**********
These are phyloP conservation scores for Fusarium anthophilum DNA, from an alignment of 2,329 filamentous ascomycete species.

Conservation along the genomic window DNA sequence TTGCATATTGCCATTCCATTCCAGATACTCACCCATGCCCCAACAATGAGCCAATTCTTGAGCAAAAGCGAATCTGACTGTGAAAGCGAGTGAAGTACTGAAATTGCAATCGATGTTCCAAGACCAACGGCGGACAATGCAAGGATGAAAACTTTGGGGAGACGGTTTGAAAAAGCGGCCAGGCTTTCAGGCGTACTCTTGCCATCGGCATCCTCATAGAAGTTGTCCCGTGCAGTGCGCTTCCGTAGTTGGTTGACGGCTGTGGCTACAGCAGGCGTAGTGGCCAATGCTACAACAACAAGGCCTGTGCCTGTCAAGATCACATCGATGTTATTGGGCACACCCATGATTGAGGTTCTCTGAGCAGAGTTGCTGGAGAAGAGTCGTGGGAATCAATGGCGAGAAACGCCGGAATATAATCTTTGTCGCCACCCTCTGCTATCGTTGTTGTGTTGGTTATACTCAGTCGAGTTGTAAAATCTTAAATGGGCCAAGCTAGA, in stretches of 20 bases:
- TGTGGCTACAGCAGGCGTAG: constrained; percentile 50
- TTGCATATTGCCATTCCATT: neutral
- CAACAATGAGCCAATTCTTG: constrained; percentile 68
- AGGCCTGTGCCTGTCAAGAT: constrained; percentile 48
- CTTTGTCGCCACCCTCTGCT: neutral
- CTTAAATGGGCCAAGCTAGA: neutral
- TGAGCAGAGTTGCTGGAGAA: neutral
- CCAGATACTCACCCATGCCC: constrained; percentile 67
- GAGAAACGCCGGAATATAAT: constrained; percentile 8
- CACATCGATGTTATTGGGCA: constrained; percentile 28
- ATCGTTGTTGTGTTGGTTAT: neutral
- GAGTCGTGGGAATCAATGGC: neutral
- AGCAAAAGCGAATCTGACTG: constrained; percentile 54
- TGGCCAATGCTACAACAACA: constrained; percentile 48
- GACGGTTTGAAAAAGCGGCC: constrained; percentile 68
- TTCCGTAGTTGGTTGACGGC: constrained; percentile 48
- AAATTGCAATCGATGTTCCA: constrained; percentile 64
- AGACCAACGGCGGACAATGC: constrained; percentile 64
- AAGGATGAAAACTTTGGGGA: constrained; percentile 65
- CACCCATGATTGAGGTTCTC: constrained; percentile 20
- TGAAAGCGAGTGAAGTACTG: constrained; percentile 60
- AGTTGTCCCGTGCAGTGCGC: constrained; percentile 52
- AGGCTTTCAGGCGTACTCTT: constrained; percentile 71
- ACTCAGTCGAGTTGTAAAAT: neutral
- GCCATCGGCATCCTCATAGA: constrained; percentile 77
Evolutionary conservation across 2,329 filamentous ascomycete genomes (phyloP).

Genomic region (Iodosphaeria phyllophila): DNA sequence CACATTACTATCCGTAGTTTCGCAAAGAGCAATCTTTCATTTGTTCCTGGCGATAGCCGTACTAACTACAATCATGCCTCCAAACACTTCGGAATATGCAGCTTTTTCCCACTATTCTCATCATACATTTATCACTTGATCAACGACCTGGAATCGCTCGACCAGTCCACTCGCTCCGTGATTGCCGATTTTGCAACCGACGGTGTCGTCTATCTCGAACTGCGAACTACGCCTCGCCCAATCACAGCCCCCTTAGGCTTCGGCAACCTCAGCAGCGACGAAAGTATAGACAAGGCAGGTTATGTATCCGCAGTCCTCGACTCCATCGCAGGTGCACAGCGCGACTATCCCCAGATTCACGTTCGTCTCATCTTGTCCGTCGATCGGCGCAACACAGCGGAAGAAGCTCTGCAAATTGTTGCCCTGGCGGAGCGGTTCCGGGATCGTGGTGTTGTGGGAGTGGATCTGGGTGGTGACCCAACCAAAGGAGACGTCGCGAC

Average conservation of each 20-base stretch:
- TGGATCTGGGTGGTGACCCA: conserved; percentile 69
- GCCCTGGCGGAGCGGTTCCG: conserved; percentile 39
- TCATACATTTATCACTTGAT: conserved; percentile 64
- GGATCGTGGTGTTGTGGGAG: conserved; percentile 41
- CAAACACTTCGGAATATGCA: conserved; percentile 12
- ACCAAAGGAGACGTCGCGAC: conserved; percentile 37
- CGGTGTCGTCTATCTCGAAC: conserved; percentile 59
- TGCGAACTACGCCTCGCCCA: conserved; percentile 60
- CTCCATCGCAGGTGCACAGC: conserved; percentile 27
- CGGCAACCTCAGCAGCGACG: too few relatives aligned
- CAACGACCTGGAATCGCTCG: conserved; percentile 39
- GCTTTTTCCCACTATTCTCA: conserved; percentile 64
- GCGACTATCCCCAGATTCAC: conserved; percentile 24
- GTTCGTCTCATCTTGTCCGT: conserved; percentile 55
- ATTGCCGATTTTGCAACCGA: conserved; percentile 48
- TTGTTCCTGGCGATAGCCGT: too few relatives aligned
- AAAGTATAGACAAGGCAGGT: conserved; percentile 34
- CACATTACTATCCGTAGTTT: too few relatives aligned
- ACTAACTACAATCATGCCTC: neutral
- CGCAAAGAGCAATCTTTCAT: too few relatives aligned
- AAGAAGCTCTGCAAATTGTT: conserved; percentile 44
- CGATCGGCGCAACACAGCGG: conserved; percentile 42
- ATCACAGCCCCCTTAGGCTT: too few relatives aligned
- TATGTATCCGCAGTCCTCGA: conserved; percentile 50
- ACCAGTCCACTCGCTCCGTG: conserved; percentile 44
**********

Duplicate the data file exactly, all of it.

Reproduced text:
These are phyloP conservation scores for Fusarium anthophilum DNA, from an alignment of 2,329 filamentous ascomycete species.

Conservation along the genomic window DNA sequence TTGCATATTGCCATTCCATTCCAGATACTCACCCATGCCCCAACAATGAGCCAATTCTTGAGCAAAAGCGAATCTGACTGTGAAAGCGAGTGAAGTACTGAAATTGCAATCGATGTTCCAAGACCAACGGCGGACAATGCAAGGATGAAAACTTTGGGGAGACGGTTTGAAAAAGCGGCCAGGCTTTCAGGCGTACTCTTGCCATCGGCATCCTCATAGAAGTTGTCCCGTGCAGTGCGCTTCCGTAGTTGGTTGACGGCTGTGGCTACAGCAGGCGTAGTGGCCAATGCTACAACAACAAGGCCTGTGCCTGTCAAGATCACATCGATGTTATTGGGCACACCCATGATTGAGGTTCTCTGAGCAGAGTTGCTGGAGAAGAGTCGTGGGAATCAATGGCGAGAAACGCCGGAATATAATCTTTGTCGCCACCCTCTGCTATCGTTGTTGTGTTGGTTATACTCAGTCGAGTTGTAAAATCTTAAATGGGCCAAGCTAGA, in stretches of 20 bases:
- TGTGGCTACAGCAGGCGTAG: constrained; percentile 50
- TTGCATATTGCCATTCCATT: neutral
- CAACAATGAGCCAATTCTTG: constrained; percentile 68
- AGGCCTGTGCCTGTCAAGAT: constrained; percentile 48
- CTTTGTCGCCACCCTCTGCT: neutral
- CTTAAATGGGCCAAGCTAGA: neutral
- TGAGCAGAGTTGCTGGAGAA: neutral
- CCAGATACTCACCCATGCCC: constrained; percentile 67
- GAGAAACGCCGGAATATAAT: constrained; percentile 8
- CACATCGATGTTATTGGGCA: constrained; percentile 28
- ATCGTTGTTGTGTTGGTTAT: neutral
- GAGTCGTGGGAATCAATGGC: neutral
- AGCAAAAGCGAATCTGACTG: constrained; percentile 54
- TGGCCAATGCTACAACAACA: constrained; percentile 48
- GACGGTTTGAAAAAGCGGCC: constrained; percentile 68
- TTCCGTAGTTGGTTGACGGC: constrained; percentile 48
- AAATTGCAATCGATGTTCCA: constrained; percentile 64
- AGACCAACGGCGGACAATGC: constrained; percentile 64
- AAGGATGAAAACTTTGGGGA: constrained; percentile 65
- CACCCATGATTGAGGTTCTC: constrained; percentile 20
- TGAAAGCGAGTGAAGTACTG: constrained; percentile 60
- AGTTGTCCCGTGCAGTGCGC: constrained; percentile 52
- AGGCTTTCAGGCGTACTCTT: constrained; percentile 71
- ACTCAGTCGAGTTGTAAAAT: neutral
- GCCATCGGCATCCTCATAGA: constrained; percentile 77
Evolutionary conservation across 2,329 filamentous ascomycete genomes (phyloP).

Genomic region (Iodosphaeria phyllophila): DNA sequence CACATTACTATCCGTAGTTTCGCAAAGAGCAATCTTTCATTTGTTCCTGGCGATAGCCGTACTAACTACAATCATGCCTCCAAACACTTCGGAATATGCAGCTTTTTCCCACTATTCTCATCATACATTTATCACTTGATCAACGACCTGGAATCGCTCGACCAGTCCACTCGCTCCGTGATTGCCGATTTTGCAACCGACGGTGTCGTCTATCTCGAACTGCGAACTACGCCTCGCCCAATCACAGCCCCCTTAGGCTTCGGCAACCTCAGCAGCGACGAAAGTATAGACAAGGCAGGTTATGTATCCGCAGTCCTCGACTCCATCGCAGGTGCACAGCGCGACTATCCCCAGATTCACGTTCGTCTCATCTTGTCCGTCGATCGGCGCAACACAGCGGAAGAAGCTCTGCAAATTGTTGCCCTGGCGGAGCGGTTCCGGGATCGTGGTGTTGTGGGAGTGGATCTGGGTGGTGACCCAACCAAAGGAGACGTCGCGAC

Average conservation of each 20-base stretch:
- TGGATCTGGGTGGTGACCCA: conserved; percentile 69
- GCCCTGGCGGAGCGGTTCCG: conserved; percentile 39
- TCATACATTTATCACTTGAT: conserved; percentile 64
- GGATCGTGGTGTTGTGGGAG: conserved; percentile 41
- CAAACACTTCGGAATATGCA: conserved; percentile 12
- ACCAAAGGAGACGTCGCGAC: conserved; percentile 37
- CGGTGTCGTCTATCTCGAAC: conserved; percentile 59
- TGCGAACTACGCCTCGCCCA: conserved; percentile 60
- CTCCATCGCAGGTGCACAGC: conserved; percentile 27
- CGGCAACCTCAGCAGCGACG: too few relatives aligned
- CAACGACCTGGAATCGCTCG: conserved; percentile 39
- GCTTTTTCCCACTATTCTCA: conserved; percentile 64
- GCGACTATCCCCAGATTCAC: conserved; percentile 24
- GTTCGTCTCATCTTGTCCGT: conserved; percentile 55
- ATTGCCGATTTTGCAACCGA: conserved; percentile 48
- TTGTTCCTGGCGATAGCCGT: too few relatives aligned
- AAAGTATAGACAAGGCAGGT: conserved; percentile 34
- CACATTACTATCCGTAGTTT: too few relatives aligned
- ACTAACTACAATCATGCCTC: neutral
- CGCAAAGAGCAATCTTTCAT: too few relatives aligned
- AAGAAGCTCTGCAAATTGTT: conserved; percentile 44
- CGATCGGCGCAACACAGCGG: conserved; percentile 42
- ATCACAGCCCCCTTAGGCTT: too few relatives aligned
- TATGTATCCGCAGTCCTCGA: conserved; percentile 50
- ACCAGTCCACTCGCTCCGTG: conserved; percentile 44